Archive for July, 2019

Prostate Neuro-Vascular Bundles (NVB): What You Need to Know About These Vital Structures

July 27, 2019

Andrew Siegel MD  7/27/2019

The prostate neuro-vascular bundles (NVB) are paired structures that provide nerve and blood supply to the erectile chambers of the penis, the prostate gland, the urethra, the rectum, and the pelvic floor muscles (levator ani muscles).  The NVB are formed by branches of pelvic nerves that unite with blood vessels (both arteries and veins). The NVB are contained within leaves of connective tissue and course down the sides of the prostate near the junction of the prostate and rectum.The NVB are of particular importance with respect to sexual function since they contain the nerve control for initiating the erectile response as well as the emission (passage of seminal fluid into the urethra) and ejaculation of semen.

Nerve sparing approach to RALP

When a robotic-assisted laparoscopic prostatectomy (RALP) is performed to treat prostate cancer, a nerve sparing approach is performed– whenever possible– to maximize the potential for erectile function and urinary control.  The challenge is that each NVB is delicate and has an intimate anatomic relationship to the prostate and can easily be traumatized. If an area of cancer extension beyond the prostate capsule is recognized at the time of robotic-assisted laparoscopic prostatectomy, all measures are taken to remove the cancer completely, often requiring “incremental” nerve sparing, tailored to the degree of cancer extension, which can range from partial nerve sparing to completely sacrificing the NVB.

NVB copy

Robotic assisted laparoscopic prostatectomy: note prostate has been removed, a catheter is placed within the urethra, each NVB has been well preserved, and the bladder neck has yet to be sewn to the urethral stump.  Image courtesy of Dr. Mutahar Ahmed.

Why do men after RALP develop erectile dysfunction?

Medical speak: The main etiology of post-radical prostatectomy ED is injury to the cavernous nerves, resulting in degeneration of nitric oxide synthase-containing axons and loss of nerve function.  This neuropraxia prevents normal and nocturnal erections, inducing hypoxia within the cavernosal tissues and resultant structural changes, including apoptosis of smooth muscle cells and eventual corporal fibrosis.

Haney et al, Journal of Sexual Medicine 2019; 16: 383-393

Translation into English!: The key cause of erection issues following prostatectomy is NVB trauma resulting in impaired nerve function.  This prevents erotic-induced, touch-induced, and spontaneous sleep-time erections.  The resultant diminished blood flow to the penis reduces delivery of oxygen and other vital nutrients to the erectile tissues, causing decline and death of the cells within the erectile tissues responsible for erections, ultimately giving rise to erectile tissue scarring and impaired erectile function.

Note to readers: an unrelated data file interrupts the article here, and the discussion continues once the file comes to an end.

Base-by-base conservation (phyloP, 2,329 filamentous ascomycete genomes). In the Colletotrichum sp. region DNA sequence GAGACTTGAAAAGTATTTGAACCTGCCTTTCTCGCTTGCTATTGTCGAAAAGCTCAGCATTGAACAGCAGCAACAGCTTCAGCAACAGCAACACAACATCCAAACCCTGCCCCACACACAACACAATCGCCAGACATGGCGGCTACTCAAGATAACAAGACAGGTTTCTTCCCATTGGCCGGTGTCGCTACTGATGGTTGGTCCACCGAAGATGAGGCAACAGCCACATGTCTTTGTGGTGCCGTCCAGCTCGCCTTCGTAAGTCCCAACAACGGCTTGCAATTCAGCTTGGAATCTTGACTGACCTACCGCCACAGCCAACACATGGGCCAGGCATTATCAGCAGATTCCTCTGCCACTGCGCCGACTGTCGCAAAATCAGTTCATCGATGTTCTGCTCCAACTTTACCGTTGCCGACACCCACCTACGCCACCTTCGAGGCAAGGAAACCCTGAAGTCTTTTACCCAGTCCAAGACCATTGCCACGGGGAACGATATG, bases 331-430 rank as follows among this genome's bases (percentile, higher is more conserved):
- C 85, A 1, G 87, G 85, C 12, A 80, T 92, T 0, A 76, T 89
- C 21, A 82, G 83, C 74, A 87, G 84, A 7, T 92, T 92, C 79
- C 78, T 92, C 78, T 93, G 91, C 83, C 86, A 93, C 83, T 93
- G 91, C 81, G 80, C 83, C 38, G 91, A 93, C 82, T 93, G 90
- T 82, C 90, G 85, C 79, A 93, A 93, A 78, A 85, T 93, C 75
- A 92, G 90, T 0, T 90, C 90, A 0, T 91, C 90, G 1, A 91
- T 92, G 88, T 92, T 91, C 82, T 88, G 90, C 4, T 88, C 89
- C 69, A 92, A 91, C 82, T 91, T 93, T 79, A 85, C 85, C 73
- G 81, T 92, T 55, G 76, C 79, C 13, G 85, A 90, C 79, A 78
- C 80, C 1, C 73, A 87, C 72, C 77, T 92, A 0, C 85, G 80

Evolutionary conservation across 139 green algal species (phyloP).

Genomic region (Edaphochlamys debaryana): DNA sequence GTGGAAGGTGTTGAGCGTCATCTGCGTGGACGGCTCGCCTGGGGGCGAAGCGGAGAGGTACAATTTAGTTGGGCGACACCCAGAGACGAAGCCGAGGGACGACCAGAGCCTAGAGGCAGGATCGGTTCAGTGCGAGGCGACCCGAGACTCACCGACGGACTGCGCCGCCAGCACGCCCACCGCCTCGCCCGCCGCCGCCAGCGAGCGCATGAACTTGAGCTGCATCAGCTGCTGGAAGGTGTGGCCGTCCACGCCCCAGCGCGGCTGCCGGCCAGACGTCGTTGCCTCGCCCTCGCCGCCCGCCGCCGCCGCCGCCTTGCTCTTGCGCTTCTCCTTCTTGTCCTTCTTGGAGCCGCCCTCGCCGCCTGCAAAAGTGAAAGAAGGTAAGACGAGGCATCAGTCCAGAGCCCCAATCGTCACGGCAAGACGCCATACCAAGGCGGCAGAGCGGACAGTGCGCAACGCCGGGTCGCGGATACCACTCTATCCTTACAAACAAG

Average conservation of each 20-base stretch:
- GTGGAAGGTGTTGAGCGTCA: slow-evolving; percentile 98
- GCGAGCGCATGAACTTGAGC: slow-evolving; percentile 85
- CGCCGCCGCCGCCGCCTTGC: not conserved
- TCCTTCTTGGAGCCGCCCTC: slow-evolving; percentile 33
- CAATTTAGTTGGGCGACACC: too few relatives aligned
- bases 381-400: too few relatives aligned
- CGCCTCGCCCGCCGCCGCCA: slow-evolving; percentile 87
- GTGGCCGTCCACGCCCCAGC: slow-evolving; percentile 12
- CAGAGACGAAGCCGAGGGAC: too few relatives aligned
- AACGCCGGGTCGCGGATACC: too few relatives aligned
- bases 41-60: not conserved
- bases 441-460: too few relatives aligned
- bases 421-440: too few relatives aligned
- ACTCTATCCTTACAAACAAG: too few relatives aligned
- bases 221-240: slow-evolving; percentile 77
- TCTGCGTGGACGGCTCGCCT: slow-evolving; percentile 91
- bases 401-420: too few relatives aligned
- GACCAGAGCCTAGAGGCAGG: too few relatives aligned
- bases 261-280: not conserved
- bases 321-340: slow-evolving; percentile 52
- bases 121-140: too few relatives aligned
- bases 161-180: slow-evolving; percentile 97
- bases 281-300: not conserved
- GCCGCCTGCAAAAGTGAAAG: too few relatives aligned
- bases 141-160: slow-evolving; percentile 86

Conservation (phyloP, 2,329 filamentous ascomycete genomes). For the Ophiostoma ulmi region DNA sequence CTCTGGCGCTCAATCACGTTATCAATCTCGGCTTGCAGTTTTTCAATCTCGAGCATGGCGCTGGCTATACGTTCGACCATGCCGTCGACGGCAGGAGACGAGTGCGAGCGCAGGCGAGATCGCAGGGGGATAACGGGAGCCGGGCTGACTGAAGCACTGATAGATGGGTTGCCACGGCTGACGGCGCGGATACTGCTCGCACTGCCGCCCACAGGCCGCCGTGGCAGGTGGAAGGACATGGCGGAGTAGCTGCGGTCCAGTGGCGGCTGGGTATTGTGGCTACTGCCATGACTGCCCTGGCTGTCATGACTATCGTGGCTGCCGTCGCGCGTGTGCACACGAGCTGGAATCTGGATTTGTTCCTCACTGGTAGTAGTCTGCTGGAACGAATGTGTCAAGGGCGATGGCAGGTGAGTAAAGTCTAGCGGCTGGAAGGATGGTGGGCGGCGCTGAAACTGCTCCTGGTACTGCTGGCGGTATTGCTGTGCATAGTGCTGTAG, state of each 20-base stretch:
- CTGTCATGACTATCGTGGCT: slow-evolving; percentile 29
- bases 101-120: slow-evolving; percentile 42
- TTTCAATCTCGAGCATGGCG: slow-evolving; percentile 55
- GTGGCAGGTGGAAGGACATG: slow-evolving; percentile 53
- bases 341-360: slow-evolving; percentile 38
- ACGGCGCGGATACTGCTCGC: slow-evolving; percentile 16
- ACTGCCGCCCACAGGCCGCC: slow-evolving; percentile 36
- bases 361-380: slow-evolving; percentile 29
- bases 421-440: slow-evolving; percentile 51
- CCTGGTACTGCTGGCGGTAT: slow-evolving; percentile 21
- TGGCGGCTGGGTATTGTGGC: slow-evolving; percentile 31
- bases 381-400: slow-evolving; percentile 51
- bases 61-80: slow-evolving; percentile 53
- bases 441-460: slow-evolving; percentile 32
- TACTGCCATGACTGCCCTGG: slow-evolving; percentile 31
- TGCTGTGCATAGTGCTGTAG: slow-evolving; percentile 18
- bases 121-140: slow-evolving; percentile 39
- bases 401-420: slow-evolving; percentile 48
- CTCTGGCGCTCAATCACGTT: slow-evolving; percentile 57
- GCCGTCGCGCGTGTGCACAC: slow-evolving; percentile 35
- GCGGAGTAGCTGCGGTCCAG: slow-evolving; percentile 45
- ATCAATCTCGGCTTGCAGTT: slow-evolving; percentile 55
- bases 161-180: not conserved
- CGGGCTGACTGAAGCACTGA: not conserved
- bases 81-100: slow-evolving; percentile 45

Sexual Recovery After RALP

Sexual recovery following prostatectomy is typically a slow and gradual process that can be facilitated by a penile rehabilitation program (a separate topic for a later entry).  It is important to know that the nerve-sparing approach does not absolutely guarantee the recovery of erections in all patients. However, a young man with good sexual function and no medical co-morbidities who has a nerve sparing procedure on each side will have  a 85-90% chance or so of regaining penetrable erections one year following RALP (perhaps requiring oral ED medications). This percentage will be less when only one side is spared. Excising the NVB on both sides will result in erectile dysfunction in virtually all men.

Bottom Line: Male sexual function is contingent upon the all-important neuro-vascular bundles.  Every effort to preserve these structures is pursued when a robotic-assisted laparoscopic prostatectomy is performed, as long as the nerve sparing does not comprise the intent of the operation, which is to remove the cancer completely and cure the disease. Technical advances in the operation have resulted in vast improvement in the ability to spare the NVB and preserve sexual function.

Wishing you the best of health,

2014-04-23 20:16:29

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Dr. Andrew Siegel is a physician and urological surgeon who is board-certified in urology as well as in female pelvic medicine and reconstructive surgery.  He is an Assistant Clinical Professor of Surgery at the Rutgers-New Jersey Medical School and is a Castle Connolly Top Doctor New York Metro Area, Inside Jersey Top Doctor and Inside Jersey Top Doctor for Women’s Health. His mission is to “bridge the gap” between the public and the medical community. He is a urologist at New Jersey Urology, the largest urology practice in the United States.

Much of the content of this entry is excerpted from his new book, PROSTATE CANCER 20/20: A Practical Guide to Understanding Management Options for Patients and Their Families

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Video trailer for Prostate Cancer 20/20

Preview of Prostate Cancer 20/20

Andrew Siegel MD Amazon author page

Prostate Cancer 20/20 on Apple iBooks

Dr. Siegel’s other books:

FINDING YOUR OWN FOUNTAIN OF YOUTH: The Essential Guide to Maximizing Health, Wellness, Fitness and Longevity

PROMISCUOUS EATING— Understanding and Ending Our Self-Destructive Relationship with Food

MALE PELVIC FITNESS: Optimizing Sexual and Urinary Health

THE KEGEL FIX: Recharging Female Pelvic, Sexual, and Urinary Health

 

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